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Climate fatigue and expense

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Bjorn Lomborg, Danish statistician, economist, former Greenpeace official and author of the bestseller book The Skeptical Environmentalist, says that global climate change would have both good and bad impacts. He accepts that man contributes to global climate change, but that environmentalist attempts to stampede us into irrational and very costly climate policies is foolish.

Lomborg introduces the rational “climate skeptic” view in contradistinction to the hysterical and partisan green lies that have misled global climate policies. Lomborg’s practical and contemporary reframing of the climate debate within economic boundaries is essential to prioritizing public policy, particularly in times of global economic stress.

This week’s U.N. Intergovernmental Panel on Climate Change (IPCC) report predicts global climate change impacts, and follows the IPCC’s 5th Assessment Report published in late 2013. Original IPCC reports by its director Rajendra Pachauri estimated that costs for global climate carbon controls would be 3% of GDP. Lomborg comments on the IPCC predictions in his recent Copenhagen Consensus Center research as follows:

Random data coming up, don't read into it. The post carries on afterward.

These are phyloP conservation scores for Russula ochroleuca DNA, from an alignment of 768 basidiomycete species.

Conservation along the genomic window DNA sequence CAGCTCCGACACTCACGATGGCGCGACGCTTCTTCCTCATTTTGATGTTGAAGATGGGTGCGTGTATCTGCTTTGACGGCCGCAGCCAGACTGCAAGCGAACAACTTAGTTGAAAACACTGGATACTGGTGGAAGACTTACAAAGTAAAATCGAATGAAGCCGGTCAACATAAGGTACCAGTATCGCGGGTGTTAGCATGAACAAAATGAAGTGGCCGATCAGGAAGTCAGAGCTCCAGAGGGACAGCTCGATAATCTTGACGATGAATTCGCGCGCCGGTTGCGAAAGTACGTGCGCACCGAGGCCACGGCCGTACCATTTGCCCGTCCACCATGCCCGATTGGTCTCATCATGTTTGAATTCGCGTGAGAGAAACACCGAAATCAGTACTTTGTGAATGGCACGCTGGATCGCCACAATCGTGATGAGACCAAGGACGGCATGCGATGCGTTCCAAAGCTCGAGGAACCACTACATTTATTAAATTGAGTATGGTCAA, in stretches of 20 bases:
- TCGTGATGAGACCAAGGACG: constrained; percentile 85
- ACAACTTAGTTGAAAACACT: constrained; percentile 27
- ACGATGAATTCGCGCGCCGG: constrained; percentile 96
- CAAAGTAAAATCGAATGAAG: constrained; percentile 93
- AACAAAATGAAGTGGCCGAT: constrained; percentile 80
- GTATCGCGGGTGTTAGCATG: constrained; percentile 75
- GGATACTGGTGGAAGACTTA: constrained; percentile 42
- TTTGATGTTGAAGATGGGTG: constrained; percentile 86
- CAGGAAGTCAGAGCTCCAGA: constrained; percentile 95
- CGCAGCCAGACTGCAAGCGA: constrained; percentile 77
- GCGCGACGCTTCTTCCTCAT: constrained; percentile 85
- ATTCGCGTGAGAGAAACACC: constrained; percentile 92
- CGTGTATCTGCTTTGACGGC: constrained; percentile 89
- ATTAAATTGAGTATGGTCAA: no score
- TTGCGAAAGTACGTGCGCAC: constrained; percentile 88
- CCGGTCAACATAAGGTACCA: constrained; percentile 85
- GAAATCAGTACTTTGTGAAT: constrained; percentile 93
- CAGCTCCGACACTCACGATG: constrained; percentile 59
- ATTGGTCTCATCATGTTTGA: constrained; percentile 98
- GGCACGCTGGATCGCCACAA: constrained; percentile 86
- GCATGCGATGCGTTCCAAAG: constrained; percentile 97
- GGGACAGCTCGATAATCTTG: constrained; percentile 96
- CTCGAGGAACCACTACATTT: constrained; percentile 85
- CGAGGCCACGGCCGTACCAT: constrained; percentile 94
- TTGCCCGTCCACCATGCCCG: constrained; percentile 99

• The new IPCC predictions show that the U.N. proposed necessary cutting of carbon emissions is going to cost up to 4% of GDP in 2030, 6% in 2050 and 11% in 2100;
• Ironically, if global governments do nothing to reduce carbon emissions, the damages caused by climate change will cost less than 2% of GDP in about 2070. Yet the proposed U.N. carbon cuts would cost more than 6% of GDP;
• Instead of continuing government subsidies for today’s ineffective green technologies, we need to invest in innovation and research to get the technological breakthrough that will make green energy affordable on its own merit. Then we will have solved climate change.

Lomborg’s Copenhagen Consensus Center worked with 28 of the world's top climate economists to research the cost and benefits of different climate policy actions. The expert panel, including 4 Nobel Laureates, came to the conclusion that investments in R&D for green energy would pay back 11 dollars for every dollar spent, while current policies focused on cutting climate carbon will only pay back 2 cents for every dollar spent.

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